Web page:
Three American late-modernists reasserted themselves as world leaders. Charles Lloyd's Mirror provided a hard-won summary of his lyrical gifts, fluttering saxophone solos grounded by the expert team of Jason Moran, Reuben Rogers and Eric Harland.
Lloyd's onetime pianist Keith Jarrett returned to form in Jasmine, a home-recorded duo with the bassist Charlie Haden, who, with his band Quartet West, was also responsible for the grand, film noir-inspired Sophisticated Ladies.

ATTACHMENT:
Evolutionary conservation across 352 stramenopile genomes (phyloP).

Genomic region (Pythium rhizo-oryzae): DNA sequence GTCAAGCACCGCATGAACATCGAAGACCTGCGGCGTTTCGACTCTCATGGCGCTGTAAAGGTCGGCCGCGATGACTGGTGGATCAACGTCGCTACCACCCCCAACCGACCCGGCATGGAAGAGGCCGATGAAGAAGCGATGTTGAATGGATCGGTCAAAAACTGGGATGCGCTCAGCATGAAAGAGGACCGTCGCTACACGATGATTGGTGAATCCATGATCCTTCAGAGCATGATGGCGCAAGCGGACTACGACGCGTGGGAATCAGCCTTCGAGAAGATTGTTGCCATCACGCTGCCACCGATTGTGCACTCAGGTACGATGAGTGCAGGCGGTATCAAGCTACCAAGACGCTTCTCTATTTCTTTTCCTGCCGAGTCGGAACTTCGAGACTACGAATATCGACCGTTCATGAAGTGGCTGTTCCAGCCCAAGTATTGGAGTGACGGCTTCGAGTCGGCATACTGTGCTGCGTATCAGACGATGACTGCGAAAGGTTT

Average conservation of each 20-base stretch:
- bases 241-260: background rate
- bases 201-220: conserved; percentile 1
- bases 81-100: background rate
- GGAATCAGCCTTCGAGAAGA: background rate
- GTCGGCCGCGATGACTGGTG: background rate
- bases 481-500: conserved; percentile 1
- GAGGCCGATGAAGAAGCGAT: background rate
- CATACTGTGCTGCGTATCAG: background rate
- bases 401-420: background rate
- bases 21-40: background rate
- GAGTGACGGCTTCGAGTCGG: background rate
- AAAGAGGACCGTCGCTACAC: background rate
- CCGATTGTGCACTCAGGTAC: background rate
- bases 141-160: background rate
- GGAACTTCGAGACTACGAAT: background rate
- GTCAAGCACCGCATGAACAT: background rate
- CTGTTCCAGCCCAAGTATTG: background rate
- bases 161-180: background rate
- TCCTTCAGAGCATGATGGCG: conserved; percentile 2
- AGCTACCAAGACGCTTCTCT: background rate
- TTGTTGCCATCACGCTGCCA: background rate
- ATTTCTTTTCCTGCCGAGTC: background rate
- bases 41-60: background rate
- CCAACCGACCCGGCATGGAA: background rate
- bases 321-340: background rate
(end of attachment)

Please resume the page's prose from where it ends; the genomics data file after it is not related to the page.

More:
For jazz that sounds as rhythmically spring-heeled as Kind of Blue, the French/African drummer Manu Katche's Third Round proved hard to beat, matching catchy original tunes to a cracking quartet featuring UK pianist Jason Rebello. Most interesting vocal album was Chamber Music Society by Esperanza Spalding. Amacord, by Trio Dolce Vita, made nine tunes by Fellini's composer Nino Rota into a magical suite for clarinet, cello, bass and subtle electronics. Also out of left-field, the British free-jazz Hammond organ trio Decoy collaborated with the veteran US saxophonist Joe McPhee on the tumultuous live-in-Dalston set Oto.
And the best soul reissue was the facsimile LP of Doris Duke's classic I'm a Loser.